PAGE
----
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In January, National Prosecutor Bogdan Święczkowski decided that prosecutors whose decisions put them out of favor with the ruling camp will be seconded to remote post for six months. They were relocated 200-500 km away from their place of residence and had only 48 hours to move. About 20 people were relocated in total, including members of the Lex Super Omnia Prosecutor’s Association- an organization fighting for prosecutorial independence. 

Explaining the decision, the spokesperson for the National Public Prosecutor’s Office argued that the secondments were necessary to support some of the units during the pandemic. Yet, the affected prosecutors are convinced that their forced relocation is in fact a form of punishment.

Ms. Kwiatkowska takes the National Public Prosecutor’s Office to court

Prosecutor Katarzyna Kwiatkowska, head of the Lex Super Omnia Prosecutors’ Association, previously working for the District Prosecutor's Office in Warsaw’s Praga district, was sent to a unit in Golub-Dobrzyń (nearly 200 km away from her place of residence). She fell out of favor with the authorities after suing the management of the prosecutor’s office for demotion in 2016.

Ms. Kwiatkowska announced her decision to take the issue to court in an interview with "Wyborcza". She filed a lawsuit against the National Public Prosecutor's Office and the Prosecutor's Office for Warsaw’s Praga district.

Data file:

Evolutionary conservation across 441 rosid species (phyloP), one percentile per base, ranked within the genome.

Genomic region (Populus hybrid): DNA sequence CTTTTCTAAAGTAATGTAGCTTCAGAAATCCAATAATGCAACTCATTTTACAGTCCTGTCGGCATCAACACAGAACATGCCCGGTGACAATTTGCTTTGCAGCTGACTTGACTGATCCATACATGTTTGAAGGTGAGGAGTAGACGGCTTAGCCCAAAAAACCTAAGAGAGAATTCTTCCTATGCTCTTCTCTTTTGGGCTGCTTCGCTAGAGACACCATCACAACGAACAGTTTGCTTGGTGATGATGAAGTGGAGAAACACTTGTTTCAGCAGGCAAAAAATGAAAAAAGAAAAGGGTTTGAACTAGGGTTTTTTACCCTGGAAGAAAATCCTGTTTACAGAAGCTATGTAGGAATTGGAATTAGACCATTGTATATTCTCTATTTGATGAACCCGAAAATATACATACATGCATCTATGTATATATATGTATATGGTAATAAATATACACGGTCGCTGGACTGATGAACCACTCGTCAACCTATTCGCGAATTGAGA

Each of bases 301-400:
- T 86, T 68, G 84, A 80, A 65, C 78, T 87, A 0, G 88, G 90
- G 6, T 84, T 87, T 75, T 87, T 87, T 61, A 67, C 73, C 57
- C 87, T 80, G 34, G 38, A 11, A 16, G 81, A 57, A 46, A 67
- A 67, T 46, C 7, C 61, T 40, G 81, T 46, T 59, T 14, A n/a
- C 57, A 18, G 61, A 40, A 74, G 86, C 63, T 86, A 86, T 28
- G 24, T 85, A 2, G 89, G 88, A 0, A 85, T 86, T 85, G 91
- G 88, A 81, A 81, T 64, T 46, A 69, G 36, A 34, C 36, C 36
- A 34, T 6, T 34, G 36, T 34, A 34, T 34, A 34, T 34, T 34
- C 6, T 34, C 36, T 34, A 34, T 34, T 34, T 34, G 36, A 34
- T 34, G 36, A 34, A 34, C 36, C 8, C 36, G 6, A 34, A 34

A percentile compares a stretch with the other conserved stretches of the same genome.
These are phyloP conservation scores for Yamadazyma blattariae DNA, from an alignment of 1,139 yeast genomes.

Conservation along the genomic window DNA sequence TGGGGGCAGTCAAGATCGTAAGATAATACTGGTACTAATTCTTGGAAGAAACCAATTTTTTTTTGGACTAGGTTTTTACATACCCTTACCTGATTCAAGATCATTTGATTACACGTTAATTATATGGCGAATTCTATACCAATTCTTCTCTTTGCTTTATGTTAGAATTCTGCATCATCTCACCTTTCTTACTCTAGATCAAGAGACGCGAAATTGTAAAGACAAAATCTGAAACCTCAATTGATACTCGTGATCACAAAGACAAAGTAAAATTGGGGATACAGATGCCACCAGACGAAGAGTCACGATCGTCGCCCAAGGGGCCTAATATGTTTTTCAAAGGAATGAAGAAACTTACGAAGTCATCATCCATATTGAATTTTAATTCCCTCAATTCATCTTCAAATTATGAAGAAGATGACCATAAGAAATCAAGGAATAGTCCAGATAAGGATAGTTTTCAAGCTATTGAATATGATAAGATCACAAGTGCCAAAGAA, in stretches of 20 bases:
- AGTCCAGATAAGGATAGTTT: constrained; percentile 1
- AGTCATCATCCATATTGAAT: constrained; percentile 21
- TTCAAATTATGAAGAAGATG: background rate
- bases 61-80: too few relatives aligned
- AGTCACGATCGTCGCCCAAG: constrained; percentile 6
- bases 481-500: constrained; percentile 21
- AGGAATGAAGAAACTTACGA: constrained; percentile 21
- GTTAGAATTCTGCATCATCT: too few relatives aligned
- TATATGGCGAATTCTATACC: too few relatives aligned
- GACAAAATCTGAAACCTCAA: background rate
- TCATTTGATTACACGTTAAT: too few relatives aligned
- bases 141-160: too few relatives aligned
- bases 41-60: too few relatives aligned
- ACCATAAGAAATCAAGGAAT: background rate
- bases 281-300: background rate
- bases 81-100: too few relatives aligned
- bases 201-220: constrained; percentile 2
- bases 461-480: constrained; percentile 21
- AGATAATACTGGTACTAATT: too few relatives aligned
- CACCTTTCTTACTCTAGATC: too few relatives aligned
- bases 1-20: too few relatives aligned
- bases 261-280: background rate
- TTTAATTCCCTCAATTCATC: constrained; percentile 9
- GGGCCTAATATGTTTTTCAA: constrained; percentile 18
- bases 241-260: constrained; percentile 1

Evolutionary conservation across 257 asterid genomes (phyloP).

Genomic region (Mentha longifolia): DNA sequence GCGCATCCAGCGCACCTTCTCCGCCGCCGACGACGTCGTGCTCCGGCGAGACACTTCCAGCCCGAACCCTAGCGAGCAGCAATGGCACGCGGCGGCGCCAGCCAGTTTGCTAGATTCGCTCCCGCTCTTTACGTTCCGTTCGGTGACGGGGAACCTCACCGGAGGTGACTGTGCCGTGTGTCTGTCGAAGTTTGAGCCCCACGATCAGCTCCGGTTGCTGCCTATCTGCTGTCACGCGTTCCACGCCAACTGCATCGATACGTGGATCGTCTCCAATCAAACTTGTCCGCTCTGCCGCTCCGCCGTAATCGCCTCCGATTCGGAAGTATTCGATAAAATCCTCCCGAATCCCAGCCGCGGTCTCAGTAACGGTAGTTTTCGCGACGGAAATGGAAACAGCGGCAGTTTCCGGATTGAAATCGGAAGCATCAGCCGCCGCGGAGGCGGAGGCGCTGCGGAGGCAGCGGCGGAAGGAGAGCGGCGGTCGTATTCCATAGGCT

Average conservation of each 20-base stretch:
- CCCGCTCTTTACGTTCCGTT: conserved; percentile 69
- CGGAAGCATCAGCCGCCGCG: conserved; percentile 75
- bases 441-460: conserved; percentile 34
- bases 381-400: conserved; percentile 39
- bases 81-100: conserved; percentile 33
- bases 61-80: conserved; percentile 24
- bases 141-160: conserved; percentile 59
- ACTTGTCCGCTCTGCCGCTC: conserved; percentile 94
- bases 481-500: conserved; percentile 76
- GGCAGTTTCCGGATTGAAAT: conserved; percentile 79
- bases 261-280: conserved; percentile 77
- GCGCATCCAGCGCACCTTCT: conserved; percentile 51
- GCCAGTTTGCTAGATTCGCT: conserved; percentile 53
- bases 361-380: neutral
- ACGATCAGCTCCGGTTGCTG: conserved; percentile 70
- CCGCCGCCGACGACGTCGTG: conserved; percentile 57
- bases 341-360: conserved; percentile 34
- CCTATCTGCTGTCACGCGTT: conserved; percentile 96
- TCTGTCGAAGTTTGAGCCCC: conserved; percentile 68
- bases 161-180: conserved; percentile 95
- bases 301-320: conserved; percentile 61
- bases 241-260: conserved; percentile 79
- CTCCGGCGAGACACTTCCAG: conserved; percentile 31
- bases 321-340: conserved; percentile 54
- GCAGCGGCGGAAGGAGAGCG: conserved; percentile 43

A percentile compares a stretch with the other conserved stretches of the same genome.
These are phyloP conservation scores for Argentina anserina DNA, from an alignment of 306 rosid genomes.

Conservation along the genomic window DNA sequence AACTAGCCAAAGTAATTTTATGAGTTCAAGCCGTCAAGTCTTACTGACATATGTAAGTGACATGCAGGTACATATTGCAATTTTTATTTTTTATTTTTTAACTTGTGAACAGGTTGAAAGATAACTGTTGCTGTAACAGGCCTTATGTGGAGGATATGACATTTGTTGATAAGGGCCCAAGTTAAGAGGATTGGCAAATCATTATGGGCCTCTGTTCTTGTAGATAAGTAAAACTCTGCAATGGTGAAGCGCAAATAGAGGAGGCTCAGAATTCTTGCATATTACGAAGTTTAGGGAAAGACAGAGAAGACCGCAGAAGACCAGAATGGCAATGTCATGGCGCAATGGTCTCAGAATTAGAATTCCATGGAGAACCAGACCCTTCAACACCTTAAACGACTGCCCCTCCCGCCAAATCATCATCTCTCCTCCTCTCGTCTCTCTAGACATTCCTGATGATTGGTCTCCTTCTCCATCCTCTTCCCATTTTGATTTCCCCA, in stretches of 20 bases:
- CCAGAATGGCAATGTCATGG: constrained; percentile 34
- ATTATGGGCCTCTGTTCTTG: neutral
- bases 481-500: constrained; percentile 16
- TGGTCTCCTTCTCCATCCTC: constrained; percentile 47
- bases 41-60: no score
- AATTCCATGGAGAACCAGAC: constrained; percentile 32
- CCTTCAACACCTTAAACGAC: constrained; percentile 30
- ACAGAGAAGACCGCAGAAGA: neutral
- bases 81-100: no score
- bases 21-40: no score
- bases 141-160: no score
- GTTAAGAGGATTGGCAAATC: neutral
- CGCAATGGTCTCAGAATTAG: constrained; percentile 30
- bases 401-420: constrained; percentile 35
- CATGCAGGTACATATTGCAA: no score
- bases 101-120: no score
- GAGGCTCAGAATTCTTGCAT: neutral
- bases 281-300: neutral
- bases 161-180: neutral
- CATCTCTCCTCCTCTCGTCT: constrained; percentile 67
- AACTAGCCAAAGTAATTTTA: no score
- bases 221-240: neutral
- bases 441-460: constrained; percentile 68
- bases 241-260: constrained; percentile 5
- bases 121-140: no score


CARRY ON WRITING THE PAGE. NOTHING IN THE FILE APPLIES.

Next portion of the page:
Her demands include compensation of PLN 76.000 for discrimination and unequal treatment. In her view, she became the target of discrimination because of her activity in the Lex Super Omnia association, the aforementioned lawsuit from 2016, and the fact that she sided with the demoted prosecutor as a participant in another court proceeding. She claims that her secondment is a form of quasi-disciplinary punishment, the only difference being that she was not given the right to defense or an appeal trial (which is the case with disciplinary proceedings). She has also filed a motion to secure the claim: she asks the court to order her employer to withhold the secondment for the duration of the trial.

National Public Prosecutor threatens a countersuit

Last Wednesday, the National Public Prosecutor's Office announced on its website that it had filed a lawsuit against Ms. Kwiatkowska. Reason? Her "defamatory statements" made in an interview she gave in late January.

According to the National Public Prosecutor, the interview contained "insinuations alleging that the leadership of the National Public Prosecutor's Office committed crimes and other violations". Such statements supposedly "undermine the authority of the National Public Prosecutor's Office and damage its good reputation".

The National Public Prosecutor’s Office did not specify when and who exactly filed the lawsuit against Ms. Kwiatkowska. Neither did it say where the lawsuit was filed or what form of compensation, in addition to an official apology, it demands. We have asked the National Public Prosecutor whether the lawsuit is an attempt to intimidate Ms. Kwiatkowska (who has already sued it twice), but we didn’t receive an answer.